What might this look like? I’d like to share three examples of people who are expressing compassion to others during the time of the coronavirus pandemic. First, I think of a friend who regularly remembers those she knows who live alone. She prepares meals as a gesture of concern, being sure to sanitize everything she delivers, and then spends time talking with those she is serving from a very safe distance as she drops off their food.
I think of woman who owns a thriving business, but one that is struggling mightily in these difficult days. Nevertheless, she is doing all she can to keep her staff employed for as long as possible, even if this means personally receiving no salary and, in fact, losing quite a bit of money.
Finally, I think of someone in my neighborhood who, a few weeks ago, was concerned over the inaccessibility of face masks. They were required where I live, yet were very hard to find. So this woman started sewing face masks, dozen and dozens of them, and giving them away. I wouldn’t mind if she had chosen to sell them for a fair price. But she decided instead to serve people through her talent and generosity.
In the months to come, we will all struggle with the implications of the coronavirus. Truly, we can’t be certain about the challenges coming our way. But we can be certain of this: As God’s beloved people, we are to love others, both by opening our hearts to them and by acting in love as our hearts move us.
What helps your heart to be open to people in need?
What helps you to actively care for those in need?
Consider how you might express tangible love to the people in your sphere of influence during these difficult days. Then, do act in love for someone.
Gracious God, indeed, we do know love because of how Christ laid down his life for us. And we hear the call to love each other in that way.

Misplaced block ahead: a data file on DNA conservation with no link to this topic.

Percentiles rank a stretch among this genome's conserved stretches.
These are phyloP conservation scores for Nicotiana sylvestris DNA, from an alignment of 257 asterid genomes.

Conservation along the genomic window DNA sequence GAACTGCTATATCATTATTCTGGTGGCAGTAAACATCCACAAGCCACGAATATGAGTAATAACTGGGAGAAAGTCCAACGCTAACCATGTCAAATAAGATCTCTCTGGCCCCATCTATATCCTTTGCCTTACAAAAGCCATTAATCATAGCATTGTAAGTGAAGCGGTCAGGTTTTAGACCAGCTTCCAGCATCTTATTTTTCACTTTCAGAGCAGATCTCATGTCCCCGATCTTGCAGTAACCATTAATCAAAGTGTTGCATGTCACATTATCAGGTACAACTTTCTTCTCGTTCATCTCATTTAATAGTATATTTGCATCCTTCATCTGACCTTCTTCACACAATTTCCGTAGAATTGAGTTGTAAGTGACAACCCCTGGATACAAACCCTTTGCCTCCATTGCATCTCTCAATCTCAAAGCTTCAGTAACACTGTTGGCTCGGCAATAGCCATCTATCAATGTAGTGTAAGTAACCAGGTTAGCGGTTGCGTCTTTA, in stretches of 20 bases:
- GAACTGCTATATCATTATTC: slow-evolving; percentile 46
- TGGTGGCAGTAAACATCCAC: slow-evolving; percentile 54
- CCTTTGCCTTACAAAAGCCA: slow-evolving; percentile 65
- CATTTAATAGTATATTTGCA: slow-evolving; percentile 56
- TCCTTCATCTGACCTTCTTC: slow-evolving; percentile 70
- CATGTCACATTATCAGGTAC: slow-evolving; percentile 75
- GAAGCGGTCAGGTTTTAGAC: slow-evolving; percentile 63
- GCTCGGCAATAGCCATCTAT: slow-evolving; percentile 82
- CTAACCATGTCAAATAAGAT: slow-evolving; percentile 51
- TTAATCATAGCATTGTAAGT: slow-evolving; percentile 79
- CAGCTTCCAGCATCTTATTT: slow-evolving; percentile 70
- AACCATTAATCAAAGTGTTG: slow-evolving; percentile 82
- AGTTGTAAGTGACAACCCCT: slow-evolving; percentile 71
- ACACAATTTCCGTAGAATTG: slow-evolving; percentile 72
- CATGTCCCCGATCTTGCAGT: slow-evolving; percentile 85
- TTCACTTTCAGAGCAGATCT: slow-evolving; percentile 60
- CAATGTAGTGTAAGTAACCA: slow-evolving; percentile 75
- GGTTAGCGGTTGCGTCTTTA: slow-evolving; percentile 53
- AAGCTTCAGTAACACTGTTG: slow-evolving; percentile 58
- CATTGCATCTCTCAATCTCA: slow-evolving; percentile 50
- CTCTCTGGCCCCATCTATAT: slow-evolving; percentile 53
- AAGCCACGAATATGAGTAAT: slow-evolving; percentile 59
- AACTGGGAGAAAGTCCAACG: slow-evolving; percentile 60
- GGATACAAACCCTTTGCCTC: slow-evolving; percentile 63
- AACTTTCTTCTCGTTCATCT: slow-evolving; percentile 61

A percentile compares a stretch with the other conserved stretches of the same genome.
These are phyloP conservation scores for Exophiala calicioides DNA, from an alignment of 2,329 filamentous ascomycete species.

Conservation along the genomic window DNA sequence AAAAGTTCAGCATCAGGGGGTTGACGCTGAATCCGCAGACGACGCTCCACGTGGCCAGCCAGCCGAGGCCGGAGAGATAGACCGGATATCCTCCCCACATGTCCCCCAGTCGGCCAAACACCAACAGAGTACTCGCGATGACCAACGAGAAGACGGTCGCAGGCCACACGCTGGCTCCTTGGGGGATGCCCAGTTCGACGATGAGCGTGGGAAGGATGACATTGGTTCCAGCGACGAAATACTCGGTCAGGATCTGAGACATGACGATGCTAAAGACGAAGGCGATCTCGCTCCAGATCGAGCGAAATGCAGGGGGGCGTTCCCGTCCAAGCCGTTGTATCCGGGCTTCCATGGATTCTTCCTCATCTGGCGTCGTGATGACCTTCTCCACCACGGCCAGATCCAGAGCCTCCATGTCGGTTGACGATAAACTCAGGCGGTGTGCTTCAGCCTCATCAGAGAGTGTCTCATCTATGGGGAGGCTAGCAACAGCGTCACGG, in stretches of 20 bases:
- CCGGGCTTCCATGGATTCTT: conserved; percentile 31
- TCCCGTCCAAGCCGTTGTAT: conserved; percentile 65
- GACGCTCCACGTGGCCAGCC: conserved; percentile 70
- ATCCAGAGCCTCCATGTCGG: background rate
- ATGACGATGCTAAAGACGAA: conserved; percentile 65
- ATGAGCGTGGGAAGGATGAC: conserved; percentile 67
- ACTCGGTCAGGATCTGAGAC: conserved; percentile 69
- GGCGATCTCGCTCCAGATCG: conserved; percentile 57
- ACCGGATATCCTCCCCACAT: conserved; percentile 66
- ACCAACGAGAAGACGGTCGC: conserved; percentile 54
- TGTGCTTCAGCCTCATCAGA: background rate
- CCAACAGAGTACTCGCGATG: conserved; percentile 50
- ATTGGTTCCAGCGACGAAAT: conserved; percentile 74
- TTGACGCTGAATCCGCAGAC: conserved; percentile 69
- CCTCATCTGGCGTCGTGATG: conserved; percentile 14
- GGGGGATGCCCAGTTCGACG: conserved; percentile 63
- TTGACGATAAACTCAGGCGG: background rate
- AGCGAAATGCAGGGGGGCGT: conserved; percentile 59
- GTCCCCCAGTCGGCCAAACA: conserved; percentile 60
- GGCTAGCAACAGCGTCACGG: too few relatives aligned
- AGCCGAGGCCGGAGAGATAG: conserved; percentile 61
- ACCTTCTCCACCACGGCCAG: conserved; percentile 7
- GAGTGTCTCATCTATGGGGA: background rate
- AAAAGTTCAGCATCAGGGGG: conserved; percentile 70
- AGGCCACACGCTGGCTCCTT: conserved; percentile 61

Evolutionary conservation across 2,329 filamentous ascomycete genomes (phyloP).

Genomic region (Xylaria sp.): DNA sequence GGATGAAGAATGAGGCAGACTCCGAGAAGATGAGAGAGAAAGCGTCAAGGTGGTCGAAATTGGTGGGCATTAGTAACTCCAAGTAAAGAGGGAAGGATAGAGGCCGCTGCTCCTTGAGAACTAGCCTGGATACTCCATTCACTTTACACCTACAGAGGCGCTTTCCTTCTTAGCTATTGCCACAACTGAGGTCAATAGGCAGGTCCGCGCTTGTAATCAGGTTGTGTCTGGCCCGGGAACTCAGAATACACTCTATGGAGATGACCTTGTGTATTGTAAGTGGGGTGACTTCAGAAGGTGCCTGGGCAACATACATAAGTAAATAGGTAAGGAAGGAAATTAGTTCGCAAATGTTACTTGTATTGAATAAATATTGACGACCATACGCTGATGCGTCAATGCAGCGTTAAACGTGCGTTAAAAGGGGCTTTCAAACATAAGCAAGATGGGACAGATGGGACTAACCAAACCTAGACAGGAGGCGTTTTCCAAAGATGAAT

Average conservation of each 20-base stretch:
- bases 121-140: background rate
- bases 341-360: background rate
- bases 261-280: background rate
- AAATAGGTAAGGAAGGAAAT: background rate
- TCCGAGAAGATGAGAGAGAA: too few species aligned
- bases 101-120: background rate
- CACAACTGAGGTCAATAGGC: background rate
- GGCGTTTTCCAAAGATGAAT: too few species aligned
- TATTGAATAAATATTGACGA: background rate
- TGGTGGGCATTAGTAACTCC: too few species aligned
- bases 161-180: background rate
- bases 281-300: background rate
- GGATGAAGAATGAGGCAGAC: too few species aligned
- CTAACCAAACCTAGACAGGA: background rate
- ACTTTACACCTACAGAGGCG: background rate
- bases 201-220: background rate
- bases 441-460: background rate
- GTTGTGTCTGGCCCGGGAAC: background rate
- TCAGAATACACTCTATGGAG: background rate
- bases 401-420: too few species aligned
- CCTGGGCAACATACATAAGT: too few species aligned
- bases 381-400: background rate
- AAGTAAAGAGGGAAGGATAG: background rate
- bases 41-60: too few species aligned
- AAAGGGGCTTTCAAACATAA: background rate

Help us, Lord, to have open hearts to people in need. We ask for this help, not just for today, but for the many days, months, and years ahead. As our world responds to the impact of the coronavirus, may we be attentive to the feelings and needs of those around us. Individually, and together as your people, may we show tangible love as an expression of what is in our hearts. Help us to love, not just in word or speech, but in truth and action. Amen.
Find all Life for Leaders devotions here. Explore what the Bible has to say about work at the unique website of our partners, the Theology of Work Project. Commentary on today’s Life for Leaders theme can be found here: 1 John: Walking in the Light
Dr. Mark D. Roberts is a Senior Strategist for Fuller’s Max De Pree Center for Leadership, where he focuses on the spiritual development and thriving of leaders. He is the principal writer of the daily devotional, Life for Leaders, and the founder of the De Pree Center’s Flourishing in the Third Third of Life Initiative. Previously, Mark was the Executive Director of the De Pree Center, the lead pastor of a church in Southern California, and the Senior Director of Laity Lodge in Texas. He has written eight books, dozens of articles, and over 2,500 devotions that help people discover the difference God makes in their daily life and leadership. With a Ph.D. in New Testament from Harvard, Mark teaches at Fuller Seminary, most recently in his D.Min. cohort on “Faith, Work, Economics, and Vocation.” Mark is married to Linda, a marriage and family counselor, spiritual director, and executive coach. Their two grown children are educators on the high school and college level.